Critical national infrastructures such as the energy sector, public transportation, commercial facilities, government and defense, and medical services, among others, have been under attack in recent years, following a large volume of security vulnerabilities and a lack of encryption.
Countries around the world have detected cyberattacks on their infrastructures, but no attack dominated the media spotlight as much as the 2010 computer worm Stuxnet. The piece of sophisticated malware went after SCADA systems and was launched against Iran’s nuclear network, causing severe damage. After research, the idea that the US and Israel were behind the attack became popular, even neither government officially acknowledged it.
There is obviously a need for increased cybersecurity in health, logistics and energy, especially since many governments have been investing in projects to incorporate the Internet of Things into daily life and operations. While a lot of cities are looking into becoming smart, connected devices represent a top risk, increasing chances of getting hacked due to a lack of proper security patches and countless vulnerabilities. What’s worse is that hackers are no longer simply doing it for fun, but are after serious cash because they can attract funding from government seeking to go after rival nations.
On this note, British MPs want to bring to the attention of Parliament the urgency to improve the country’s cybersecurity and early-detection strategy, fearing their critical national infrastructure is at serious risk. A survey by NCC Group and YouGov found that MPs believe cyberattacks that will cripple their nuclear framework, hospitals and energy services are only a matter of when, not if. As many as two thirds of respondents said the biggest threat at the moment is a cyberattack launched against the country’s critical infrastructures.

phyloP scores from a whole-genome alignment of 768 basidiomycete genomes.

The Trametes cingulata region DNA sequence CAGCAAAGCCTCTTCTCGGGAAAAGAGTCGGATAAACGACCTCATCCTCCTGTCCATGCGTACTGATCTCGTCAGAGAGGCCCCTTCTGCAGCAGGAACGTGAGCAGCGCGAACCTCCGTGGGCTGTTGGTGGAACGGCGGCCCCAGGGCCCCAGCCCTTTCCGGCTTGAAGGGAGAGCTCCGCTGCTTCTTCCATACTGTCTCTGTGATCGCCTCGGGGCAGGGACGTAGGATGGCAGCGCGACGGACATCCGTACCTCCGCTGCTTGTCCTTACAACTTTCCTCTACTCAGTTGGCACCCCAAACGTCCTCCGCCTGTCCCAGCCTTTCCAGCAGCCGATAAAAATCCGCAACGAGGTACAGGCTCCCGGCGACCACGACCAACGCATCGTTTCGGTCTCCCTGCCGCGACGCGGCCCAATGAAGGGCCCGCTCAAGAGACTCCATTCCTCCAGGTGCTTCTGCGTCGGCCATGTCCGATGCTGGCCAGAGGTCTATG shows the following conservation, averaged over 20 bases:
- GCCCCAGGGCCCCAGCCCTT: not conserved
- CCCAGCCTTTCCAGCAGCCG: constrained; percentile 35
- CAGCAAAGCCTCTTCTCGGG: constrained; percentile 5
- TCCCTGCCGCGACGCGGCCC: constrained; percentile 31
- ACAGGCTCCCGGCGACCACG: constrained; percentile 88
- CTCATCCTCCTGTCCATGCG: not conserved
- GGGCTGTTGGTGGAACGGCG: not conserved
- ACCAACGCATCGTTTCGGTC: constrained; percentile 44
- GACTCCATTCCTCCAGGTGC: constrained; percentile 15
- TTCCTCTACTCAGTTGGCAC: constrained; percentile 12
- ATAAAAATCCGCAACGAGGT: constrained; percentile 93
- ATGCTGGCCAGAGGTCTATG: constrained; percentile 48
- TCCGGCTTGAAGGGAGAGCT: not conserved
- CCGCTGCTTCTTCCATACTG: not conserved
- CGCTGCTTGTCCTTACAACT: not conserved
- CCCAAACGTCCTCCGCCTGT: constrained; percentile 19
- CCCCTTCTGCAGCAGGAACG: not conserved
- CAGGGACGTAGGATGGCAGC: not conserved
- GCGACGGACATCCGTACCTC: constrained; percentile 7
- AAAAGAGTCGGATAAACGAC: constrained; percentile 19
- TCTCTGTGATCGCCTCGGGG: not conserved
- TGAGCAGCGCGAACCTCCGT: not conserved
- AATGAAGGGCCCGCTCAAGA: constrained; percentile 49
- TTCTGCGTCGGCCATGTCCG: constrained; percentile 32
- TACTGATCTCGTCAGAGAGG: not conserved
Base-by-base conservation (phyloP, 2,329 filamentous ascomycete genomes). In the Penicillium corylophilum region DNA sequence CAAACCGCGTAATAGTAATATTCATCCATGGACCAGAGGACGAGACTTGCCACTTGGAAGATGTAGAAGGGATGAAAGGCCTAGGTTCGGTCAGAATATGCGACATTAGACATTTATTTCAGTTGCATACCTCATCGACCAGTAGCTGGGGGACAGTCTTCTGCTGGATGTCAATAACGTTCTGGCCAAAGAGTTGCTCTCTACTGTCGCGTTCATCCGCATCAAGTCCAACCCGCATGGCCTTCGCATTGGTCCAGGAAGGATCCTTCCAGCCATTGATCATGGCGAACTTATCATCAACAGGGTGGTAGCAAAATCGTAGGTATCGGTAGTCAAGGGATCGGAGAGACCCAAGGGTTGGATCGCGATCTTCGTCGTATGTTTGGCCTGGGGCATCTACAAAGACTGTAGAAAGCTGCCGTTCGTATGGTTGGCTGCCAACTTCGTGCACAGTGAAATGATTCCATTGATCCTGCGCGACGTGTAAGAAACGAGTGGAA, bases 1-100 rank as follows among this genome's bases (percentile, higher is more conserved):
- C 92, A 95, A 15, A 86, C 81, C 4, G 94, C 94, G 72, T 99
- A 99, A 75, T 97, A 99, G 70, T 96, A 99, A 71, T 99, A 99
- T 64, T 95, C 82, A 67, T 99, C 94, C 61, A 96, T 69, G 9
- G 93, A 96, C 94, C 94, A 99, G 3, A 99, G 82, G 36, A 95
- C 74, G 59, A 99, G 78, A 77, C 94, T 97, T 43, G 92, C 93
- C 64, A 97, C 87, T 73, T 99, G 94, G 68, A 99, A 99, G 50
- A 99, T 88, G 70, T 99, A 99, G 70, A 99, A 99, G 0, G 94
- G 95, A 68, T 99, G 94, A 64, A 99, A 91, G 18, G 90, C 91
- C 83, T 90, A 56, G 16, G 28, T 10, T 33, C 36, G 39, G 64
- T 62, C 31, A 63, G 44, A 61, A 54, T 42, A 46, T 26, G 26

The survey further states that 75 percent fear a leak of their personal emails could jeopardize the security of the House of Commons. Conservatives appeared more concerned about hacks on nuclear infrastructures, while Labour MPs were more concerned about democratic interference.
“It’s very positive to see that a majority of MPs are aware of the different threats we face and realize the gravitas of a successful attack, particularly with regards to our resilience as a nation,” said NCC Group’s Global Chief Technical Officer Ollie Whitehouse.
“In recent years, the government has been proactive in implementing initiatives to strengthen the UK’s stance against evolving technical and geopolitical threats which attempt to compromise the integrity of our nations. MPs play a significant role in these initiatives, so it’s important to maintain continued education around modern threats and informed dialogue amongst all stakeholders. This will ensure that parliamentary staff at all levels understand the steps they need to take, in both their professional and personal lives, in order to address cyber risk head on.”
EU’s NIS Directive, incorporated by the UK into national law, institutes guidelines to assist businesses and organizations with their cybersecurity strategy. Even though the process of understanding and fully complying with NIS and GDPR can be exhausting, the NIS directive outlines step-by-step measures that can be implemented by operators of essential services and digital services providers to contain attacks.